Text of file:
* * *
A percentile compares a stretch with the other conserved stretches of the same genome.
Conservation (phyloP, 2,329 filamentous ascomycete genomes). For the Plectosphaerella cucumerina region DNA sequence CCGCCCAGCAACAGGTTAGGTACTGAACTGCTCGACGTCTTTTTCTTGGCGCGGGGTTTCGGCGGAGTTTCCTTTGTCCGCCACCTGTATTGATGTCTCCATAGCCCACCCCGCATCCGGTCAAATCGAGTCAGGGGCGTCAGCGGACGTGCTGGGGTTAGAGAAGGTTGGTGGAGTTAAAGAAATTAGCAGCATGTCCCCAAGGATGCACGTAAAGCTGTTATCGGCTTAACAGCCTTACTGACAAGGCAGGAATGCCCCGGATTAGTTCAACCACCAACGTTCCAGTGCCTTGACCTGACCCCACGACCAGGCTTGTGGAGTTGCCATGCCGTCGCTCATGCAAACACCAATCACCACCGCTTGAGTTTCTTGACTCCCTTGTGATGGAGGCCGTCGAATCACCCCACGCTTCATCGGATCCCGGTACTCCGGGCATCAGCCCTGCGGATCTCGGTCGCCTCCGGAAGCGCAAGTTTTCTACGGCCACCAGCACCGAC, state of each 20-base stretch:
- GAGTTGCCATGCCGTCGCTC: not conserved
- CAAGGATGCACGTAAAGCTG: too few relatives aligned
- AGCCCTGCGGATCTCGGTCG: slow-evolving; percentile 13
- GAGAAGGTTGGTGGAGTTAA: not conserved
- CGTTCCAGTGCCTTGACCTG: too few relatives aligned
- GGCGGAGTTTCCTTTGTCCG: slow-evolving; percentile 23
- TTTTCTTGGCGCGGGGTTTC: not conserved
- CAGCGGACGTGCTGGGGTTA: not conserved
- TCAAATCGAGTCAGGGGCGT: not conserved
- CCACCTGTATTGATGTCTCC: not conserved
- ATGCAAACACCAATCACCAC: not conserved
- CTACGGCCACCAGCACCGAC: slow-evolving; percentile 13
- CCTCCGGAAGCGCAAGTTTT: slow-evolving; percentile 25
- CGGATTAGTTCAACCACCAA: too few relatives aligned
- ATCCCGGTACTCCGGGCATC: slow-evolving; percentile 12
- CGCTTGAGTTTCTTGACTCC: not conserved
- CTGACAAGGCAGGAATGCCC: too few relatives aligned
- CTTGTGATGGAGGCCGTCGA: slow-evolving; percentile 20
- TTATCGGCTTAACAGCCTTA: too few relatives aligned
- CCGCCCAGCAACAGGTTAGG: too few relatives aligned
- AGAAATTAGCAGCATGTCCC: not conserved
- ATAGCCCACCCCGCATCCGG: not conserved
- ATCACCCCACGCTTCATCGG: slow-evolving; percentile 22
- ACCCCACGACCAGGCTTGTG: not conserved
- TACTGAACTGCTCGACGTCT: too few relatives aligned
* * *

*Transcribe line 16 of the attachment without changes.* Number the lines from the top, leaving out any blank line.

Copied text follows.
- CGGATTAGTTCAACCACCAA: too few relatives aligned